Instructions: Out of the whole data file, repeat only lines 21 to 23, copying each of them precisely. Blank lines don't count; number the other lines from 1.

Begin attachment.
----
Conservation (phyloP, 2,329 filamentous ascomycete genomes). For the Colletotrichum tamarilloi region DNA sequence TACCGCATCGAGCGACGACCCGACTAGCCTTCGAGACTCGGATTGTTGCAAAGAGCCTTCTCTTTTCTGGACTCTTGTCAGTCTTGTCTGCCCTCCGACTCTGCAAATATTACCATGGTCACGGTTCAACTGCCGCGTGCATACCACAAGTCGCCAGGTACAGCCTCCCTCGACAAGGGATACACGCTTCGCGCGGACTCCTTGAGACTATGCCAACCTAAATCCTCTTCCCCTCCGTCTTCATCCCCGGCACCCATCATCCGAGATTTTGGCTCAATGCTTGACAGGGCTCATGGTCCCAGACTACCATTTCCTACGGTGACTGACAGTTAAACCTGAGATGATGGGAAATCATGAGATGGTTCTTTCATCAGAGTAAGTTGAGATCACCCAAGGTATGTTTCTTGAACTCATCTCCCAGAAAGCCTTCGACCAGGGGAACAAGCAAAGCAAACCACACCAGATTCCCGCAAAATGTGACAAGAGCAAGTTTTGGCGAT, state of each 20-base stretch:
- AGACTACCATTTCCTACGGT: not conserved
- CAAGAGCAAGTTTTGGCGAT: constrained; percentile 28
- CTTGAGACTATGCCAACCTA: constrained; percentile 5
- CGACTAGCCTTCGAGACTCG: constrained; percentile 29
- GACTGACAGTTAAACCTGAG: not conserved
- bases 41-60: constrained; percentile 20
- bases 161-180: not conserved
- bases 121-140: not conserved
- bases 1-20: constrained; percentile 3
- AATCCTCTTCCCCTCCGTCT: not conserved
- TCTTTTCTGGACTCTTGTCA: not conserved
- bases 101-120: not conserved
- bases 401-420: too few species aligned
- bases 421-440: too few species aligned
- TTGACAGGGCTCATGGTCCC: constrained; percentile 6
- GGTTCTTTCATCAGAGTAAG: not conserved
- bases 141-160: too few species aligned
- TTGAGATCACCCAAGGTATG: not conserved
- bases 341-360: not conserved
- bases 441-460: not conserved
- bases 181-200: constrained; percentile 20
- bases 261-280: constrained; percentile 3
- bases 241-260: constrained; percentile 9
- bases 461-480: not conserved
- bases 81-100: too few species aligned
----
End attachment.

- bases 441-460: not conserved
- bases 181-200: constrained; percentile 20
- bases 261-280: constrained; percentile 3